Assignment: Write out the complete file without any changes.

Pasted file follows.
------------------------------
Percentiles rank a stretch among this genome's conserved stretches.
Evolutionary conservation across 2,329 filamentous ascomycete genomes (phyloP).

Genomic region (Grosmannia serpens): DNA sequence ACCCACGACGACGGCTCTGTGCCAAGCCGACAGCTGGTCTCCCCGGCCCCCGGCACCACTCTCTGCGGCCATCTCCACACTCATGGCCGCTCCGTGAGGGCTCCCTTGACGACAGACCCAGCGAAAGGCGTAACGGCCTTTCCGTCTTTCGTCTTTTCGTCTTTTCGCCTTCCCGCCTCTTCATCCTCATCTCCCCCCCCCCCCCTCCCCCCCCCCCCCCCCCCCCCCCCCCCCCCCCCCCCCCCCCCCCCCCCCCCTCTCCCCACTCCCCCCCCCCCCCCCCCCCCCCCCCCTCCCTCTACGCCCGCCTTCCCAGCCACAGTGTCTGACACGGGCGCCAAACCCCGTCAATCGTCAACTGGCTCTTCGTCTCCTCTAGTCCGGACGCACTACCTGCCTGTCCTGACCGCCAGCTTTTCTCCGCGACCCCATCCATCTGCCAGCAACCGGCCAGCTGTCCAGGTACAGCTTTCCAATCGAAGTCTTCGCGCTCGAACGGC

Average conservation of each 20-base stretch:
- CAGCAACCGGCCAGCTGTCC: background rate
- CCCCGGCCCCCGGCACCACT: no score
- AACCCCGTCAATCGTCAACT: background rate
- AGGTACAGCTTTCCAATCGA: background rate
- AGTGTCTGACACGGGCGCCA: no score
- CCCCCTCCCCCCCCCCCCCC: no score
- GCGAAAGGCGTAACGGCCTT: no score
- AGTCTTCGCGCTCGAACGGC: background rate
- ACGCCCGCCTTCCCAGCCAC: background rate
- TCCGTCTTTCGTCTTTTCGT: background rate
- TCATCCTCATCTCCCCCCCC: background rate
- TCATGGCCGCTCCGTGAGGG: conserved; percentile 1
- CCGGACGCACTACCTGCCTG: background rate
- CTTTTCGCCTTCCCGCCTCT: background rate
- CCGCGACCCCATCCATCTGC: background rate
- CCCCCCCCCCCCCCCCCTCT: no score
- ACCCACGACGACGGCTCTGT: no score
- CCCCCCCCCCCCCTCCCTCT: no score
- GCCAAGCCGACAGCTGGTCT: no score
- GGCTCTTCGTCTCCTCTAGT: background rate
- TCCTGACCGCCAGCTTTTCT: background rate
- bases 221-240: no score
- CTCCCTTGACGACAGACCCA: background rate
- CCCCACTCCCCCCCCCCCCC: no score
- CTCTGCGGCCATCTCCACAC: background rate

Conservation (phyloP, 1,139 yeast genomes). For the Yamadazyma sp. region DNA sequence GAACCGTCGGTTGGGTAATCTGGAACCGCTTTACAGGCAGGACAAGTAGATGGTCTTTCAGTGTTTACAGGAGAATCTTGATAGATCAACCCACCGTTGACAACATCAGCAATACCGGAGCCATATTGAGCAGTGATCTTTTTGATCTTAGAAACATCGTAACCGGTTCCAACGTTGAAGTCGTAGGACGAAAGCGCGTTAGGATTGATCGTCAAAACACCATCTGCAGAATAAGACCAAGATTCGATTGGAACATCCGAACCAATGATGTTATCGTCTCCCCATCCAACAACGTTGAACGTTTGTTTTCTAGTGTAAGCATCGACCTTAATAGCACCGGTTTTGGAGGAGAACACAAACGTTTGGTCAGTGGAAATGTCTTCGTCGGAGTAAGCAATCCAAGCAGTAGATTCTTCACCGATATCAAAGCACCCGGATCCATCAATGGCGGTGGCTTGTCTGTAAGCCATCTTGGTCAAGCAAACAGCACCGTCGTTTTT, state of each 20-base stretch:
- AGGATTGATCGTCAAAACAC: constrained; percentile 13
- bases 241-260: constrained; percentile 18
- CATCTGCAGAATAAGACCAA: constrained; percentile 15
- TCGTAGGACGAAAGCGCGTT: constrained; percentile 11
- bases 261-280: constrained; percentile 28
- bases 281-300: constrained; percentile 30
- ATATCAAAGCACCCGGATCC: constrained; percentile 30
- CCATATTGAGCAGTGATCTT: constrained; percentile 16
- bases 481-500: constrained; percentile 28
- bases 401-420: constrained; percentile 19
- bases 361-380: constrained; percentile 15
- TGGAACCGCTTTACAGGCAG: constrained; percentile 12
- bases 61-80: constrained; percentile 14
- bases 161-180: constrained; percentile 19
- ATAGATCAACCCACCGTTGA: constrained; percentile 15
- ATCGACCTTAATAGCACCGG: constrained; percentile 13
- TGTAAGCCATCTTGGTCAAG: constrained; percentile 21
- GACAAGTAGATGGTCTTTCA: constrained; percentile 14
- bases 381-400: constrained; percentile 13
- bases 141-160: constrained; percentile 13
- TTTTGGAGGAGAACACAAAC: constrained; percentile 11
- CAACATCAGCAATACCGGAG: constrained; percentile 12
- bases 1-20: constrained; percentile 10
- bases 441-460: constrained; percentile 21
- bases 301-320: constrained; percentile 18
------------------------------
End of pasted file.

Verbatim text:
Percentiles rank a stretch among this genome's conserved stretches.
Evolutionary conservation across 2,329 filamentous ascomycete genomes (phyloP).

Genomic region (Grosmannia serpens): DNA sequence ACCCACGACGACGGCTCTGTGCCAAGCCGACAGCTGGTCTCCCCGGCCCCCGGCACCACTCTCTGCGGCCATCTCCACACTCATGGCCGCTCCGTGAGGGCTCCCTTGACGACAGACCCAGCGAAAGGCGTAACGGCCTTTCCGTCTTTCGTCTTTTCGTCTTTTCGCCTTCCCGCCTCTTCATCCTCATCTCCCCCCCCCCCCCTCCCCCCCCCCCCCCCCCCCCCCCCCCCCCCCCCCCCCCCCCCCCCCCCCCCTCTCCCCACTCCCCCCCCCCCCCCCCCCCCCCCCCCTCCCTCTACGCCCGCCTTCCCAGCCACAGTGTCTGACACGGGCGCCAAACCCCGTCAATCGTCAACTGGCTCTTCGTCTCCTCTAGTCCGGACGCACTACCTGCCTGTCCTGACCGCCAGCTTTTCTCCGCGACCCCATCCATCTGCCAGCAACCGGCCAGCTGTCCAGGTACAGCTTTCCAATCGAAGTCTTCGCGCTCGAACGGC

Average conservation of each 20-base stretch:
- CAGCAACCGGCCAGCTGTCC: background rate
- CCCCGGCCCCCGGCACCACT: no score
- AACCCCGTCAATCGTCAACT: background rate
- AGGTACAGCTTTCCAATCGA: background rate
- AGTGTCTGACACGGGCGCCA: no score
- CCCCCTCCCCCCCCCCCCCC: no score
- GCGAAAGGCGTAACGGCCTT: no score
- AGTCTTCGCGCTCGAACGGC: background rate
- ACGCCCGCCTTCCCAGCCAC: background rate
- TCCGTCTTTCGTCTTTTCGT: background rate
- TCATCCTCATCTCCCCCCCC: background rate
- TCATGGCCGCTCCGTGAGGG: conserved; percentile 1
- CCGGACGCACTACCTGCCTG: background rate
- CTTTTCGCCTTCCCGCCTCT: background rate
- CCGCGACCCCATCCATCTGC: background rate
- CCCCCCCCCCCCCCCCCTCT: no score
- ACCCACGACGACGGCTCTGT: no score
- CCCCCCCCCCCCCTCCCTCT: no score
- GCCAAGCCGACAGCTGGTCT: no score
- GGCTCTTCGTCTCCTCTAGT: background rate
- TCCTGACCGCCAGCTTTTCT: background rate
- bases 221-240: no score
- CTCCCTTGACGACAGACCCA: background rate
- CCCCACTCCCCCCCCCCCCC: no score
- CTCTGCGGCCATCTCCACAC: background rate

Conservation (phyloP, 1,139 yeast genomes). For the Yamadazyma sp. region DNA sequence GAACCGTCGGTTGGGTAATCTGGAACCGCTTTACAGGCAGGACAAGTAGATGGTCTTTCAGTGTTTACAGGAGAATCTTGATAGATCAACCCACCGTTGACAACATCAGCAATACCGGAGCCATATTGAGCAGTGATCTTTTTGATCTTAGAAACATCGTAACCGGTTCCAACGTTGAAGTCGTAGGACGAAAGCGCGTTAGGATTGATCGTCAAAACACCATCTGCAGAATAAGACCAAGATTCGATTGGAACATCCGAACCAATGATGTTATCGTCTCCCCATCCAACAACGTTGAACGTTTGTTTTCTAGTGTAAGCATCGACCTTAATAGCACCGGTTTTGGAGGAGAACACAAACGTTTGGTCAGTGGAAATGTCTTCGTCGGAGTAAGCAATCCAAGCAGTAGATTCTTCACCGATATCAAAGCACCCGGATCCATCAATGGCGGTGGCTTGTCTGTAAGCCATCTTGGTCAAGCAAACAGCACCGTCGTTTTT, state of each 20-base stretch:
- AGGATTGATCGTCAAAACAC: constrained; percentile 13
- bases 241-260: constrained; percentile 18
- CATCTGCAGAATAAGACCAA: constrained; percentile 15
- TCGTAGGACGAAAGCGCGTT: constrained; percentile 11
- bases 261-280: constrained; percentile 28
- bases 281-300: constrained; percentile 30
- ATATCAAAGCACCCGGATCC: constrained; percentile 30
- CCATATTGAGCAGTGATCTT: constrained; percentile 16
- bases 481-500: constrained; percentile 28
- bases 401-420: constrained; percentile 19
- bases 361-380: constrained; percentile 15
- TGGAACCGCTTTACAGGCAG: constrained; percentile 12
- bases 61-80: constrained; percentile 14
- bases 161-180: constrained; percentile 19
- ATAGATCAACCCACCGTTGA: constrained; percentile 15
- ATCGACCTTAATAGCACCGG: constrained; percentile 13
- TGTAAGCCATCTTGGTCAAG: constrained; percentile 21
- GACAAGTAGATGGTCTTTCA: constrained; percentile 14
- bases 381-400: constrained; percentile 13
- bases 141-160: constrained; percentile 13
- TTTTGGAGGAGAACACAAAC: constrained; percentile 11
- CAACATCAGCAATACCGGAG: constrained; percentile 12
- bases 1-20: constrained; percentile 10
- bases 441-460: constrained; percentile 21
- bases 301-320: constrained; percentile 18